Dinesh Bhugra, CBE, is professor emeritus of mental health and cultural diversity, Kings College London. His research interests are in cultural psychiatry. Bughra is author or editor of over 30 books including the volumes Psychiatry and Religion (1996) and the Textbook of Cultural Psychiatry (2nd ed., 2018).
Growing up in north India and having been brought up as a Hindu, the philosophy and values of the religion were inculcated in me from a very early age. Years later in medical school, the idea of science having all the answers took over, and religion took a back seat. Yet every time I returned home, there were expectations to participate in various religious activities which I did. However, interestingly I rediscovered religion when I spent a year in Ireland. Being on call on a Sunday morning, when the staff (by turns) and patients who could would make their way to the hospital chapel for one of the two morning masses that were held. The priest would visit the ward to meet with those who could not make it. The role religion played in recovery and support of people who needed it was fascinating. It was all very interesting and yet intriguing as to why people follow religion.
Having stared training in psychiatry in 1980 in the UK, I rapidly discovered that often patients were keen to talk about religion, religious values, taboos, and rites but were either not encouraged or if they brought it up, they were ignored. When I explored their religious or spiritual values, very often their response was one of shock, but then being an outsider, it was easy for me to work with that. They were surprised and appreciated that a health care professional was interested. The number of times they thanked me in that way was heartening and humbling. Consequently, working with the hospital chaplains, we organized religion and mental health conferences on three occasions which were all very well attended.
Religions have been directly or indirectly involved in the mental health and wellbeing of individuals, communities, and society at large in positive and negative ways. Many psychiatric disorders are more common in certain religions than others. For a considerable period of time, religious institutions were able to look after those with mental illness. In many countries like India, even now possession is seen often and is dealt with in the religious context. The Western religions and mental health started to part ways when Descartes introduced the mind-body dualism, where the church held on to the soul or mind and doctors and medicine were left in charge of the body and resulting physical conditions. There is no doubt that mind and body are linked together and that one affects the other. Over the centuries, the two neighbors of religion and science have drifted apart. Psychiatry is art backed by science and religion is art backed by philosophy and values. So why the drift? Perhaps due to extreme views on both sides, perhaps mind-body dualism, perhaps ritualistic differences, perhaps all the abuse reported by various religious leaders?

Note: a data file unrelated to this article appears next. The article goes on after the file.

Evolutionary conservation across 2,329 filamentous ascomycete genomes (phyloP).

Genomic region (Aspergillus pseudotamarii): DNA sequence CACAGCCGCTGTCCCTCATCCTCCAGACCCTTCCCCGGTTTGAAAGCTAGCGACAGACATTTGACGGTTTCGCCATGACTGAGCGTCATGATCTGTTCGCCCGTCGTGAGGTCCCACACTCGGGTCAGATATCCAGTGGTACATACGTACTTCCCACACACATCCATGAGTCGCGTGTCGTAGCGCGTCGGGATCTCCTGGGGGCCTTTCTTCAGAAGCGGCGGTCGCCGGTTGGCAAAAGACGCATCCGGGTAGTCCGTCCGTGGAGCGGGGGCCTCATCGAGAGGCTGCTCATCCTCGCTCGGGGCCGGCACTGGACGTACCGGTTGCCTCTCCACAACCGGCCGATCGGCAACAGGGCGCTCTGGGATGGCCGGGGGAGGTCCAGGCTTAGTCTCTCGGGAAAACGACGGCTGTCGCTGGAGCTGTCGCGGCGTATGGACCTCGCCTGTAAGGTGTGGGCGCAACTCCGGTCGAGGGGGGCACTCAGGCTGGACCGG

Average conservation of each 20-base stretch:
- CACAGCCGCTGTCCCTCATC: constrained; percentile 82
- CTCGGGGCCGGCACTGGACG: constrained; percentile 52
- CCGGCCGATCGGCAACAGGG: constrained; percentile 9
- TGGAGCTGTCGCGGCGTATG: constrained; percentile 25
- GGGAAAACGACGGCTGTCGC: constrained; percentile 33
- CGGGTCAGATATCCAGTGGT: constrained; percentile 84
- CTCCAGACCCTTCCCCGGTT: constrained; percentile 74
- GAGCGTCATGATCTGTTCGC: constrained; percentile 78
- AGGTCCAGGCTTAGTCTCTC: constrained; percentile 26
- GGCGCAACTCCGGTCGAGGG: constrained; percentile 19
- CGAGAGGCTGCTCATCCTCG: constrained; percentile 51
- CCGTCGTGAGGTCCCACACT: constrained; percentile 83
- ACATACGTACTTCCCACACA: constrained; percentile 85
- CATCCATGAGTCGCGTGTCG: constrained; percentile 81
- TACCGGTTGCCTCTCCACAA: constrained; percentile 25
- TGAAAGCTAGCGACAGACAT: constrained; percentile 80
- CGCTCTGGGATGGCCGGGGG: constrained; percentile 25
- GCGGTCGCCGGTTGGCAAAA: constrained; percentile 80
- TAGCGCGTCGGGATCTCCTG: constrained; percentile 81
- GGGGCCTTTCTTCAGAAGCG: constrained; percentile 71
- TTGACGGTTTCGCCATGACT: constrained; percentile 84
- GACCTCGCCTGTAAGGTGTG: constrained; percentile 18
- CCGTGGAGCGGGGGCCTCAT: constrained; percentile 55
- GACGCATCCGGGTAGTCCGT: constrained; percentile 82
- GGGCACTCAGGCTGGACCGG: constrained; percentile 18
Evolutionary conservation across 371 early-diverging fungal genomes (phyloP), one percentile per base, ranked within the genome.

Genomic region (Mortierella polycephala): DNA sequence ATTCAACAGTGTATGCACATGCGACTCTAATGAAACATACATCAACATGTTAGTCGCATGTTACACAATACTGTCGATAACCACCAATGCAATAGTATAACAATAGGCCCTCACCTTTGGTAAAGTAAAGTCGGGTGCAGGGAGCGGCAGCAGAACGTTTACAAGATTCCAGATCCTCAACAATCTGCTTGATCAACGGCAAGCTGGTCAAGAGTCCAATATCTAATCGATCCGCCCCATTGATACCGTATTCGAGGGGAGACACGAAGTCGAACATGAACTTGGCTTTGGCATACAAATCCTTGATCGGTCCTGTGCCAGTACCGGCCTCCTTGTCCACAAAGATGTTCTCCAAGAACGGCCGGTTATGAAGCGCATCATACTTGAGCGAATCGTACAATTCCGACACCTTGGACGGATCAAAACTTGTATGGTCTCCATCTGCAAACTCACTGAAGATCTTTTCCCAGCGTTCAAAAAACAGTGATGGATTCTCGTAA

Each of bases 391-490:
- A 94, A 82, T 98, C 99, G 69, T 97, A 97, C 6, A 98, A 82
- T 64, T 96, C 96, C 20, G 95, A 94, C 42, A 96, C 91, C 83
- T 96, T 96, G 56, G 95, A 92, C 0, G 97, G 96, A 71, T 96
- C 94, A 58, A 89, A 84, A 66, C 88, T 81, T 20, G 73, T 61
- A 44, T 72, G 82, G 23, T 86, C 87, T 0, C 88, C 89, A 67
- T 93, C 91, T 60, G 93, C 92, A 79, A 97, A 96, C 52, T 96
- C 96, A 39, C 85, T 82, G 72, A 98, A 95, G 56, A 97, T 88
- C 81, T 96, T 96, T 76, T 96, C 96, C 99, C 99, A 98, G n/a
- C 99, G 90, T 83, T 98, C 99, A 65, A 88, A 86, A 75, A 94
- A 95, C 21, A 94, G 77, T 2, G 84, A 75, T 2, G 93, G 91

Attending the church, temple, or the mosque gives a sense of community and purpose. Often the sermons are a form of group cognitive therapy. This is not to idealize the distant past, when people went for weekly attendance at their local church and there was a structure to their Sundays.
In the 1990s, I led on a project to explore the experiences of depression in middle-age Punjabi women. We introduced a case vignette of a young woman with depression to explore the causes, symptoms, and management of the condition to a number of Punjabi women, who were Hindu, Sikh, or Muslim. To our surprise they recognized these symptoms and causes even though there is no equivalent word for depression in Punjabi or Urdu. They reported poverty, unemployment, alcohol, domestic abuse, etc. as potential contributors to sadness, tiredness, feeling exhausted with poor sleep, lack of appetite, etc. as clear symptoms of feeling depressed. When asked what would they do under these circumstances, they were overwhelmingly in favor of going to the temple, the mosque, or the gurudwara for alleviation of these symptoms. They felt that these feelings and emotions were part of life’s ups and downs, and going to the religious institution and praying would help them feel better. Going to see their general practitioner or internist, in their mind, would lead to shame and stigma. The question therefore arises, why do we not have community nurses or even community clinics in places where our patients are to be found rather than expecting them to come to us? For minority communities, often these places of worship provide a sense of belonging. For a number of years, my clinical team was fortunate enough to have hospital chaplains attend the ward rounds on a regular basis and also help run a cultural mediation service.
Religion and spirituality give people a sense of identity and purpose perhaps more so to minority and migrant groups, and it is up to us clinicians to engage these groups in a culturally appropriate and sensitive way no matter what our personal religious beliefs and spiritual values are. It is heartening to see that in many countries, psychiatric care is expanding from bio-psycho-social models to bio-psycho-socio-spiritual models of diagnosis and management. There is a clear rapprochement between two neighbors, and fences indeed are being mended. Perhaps after COVID-19, there is hope that the two disciplines can come together to create a more altruistic, less confrontational world.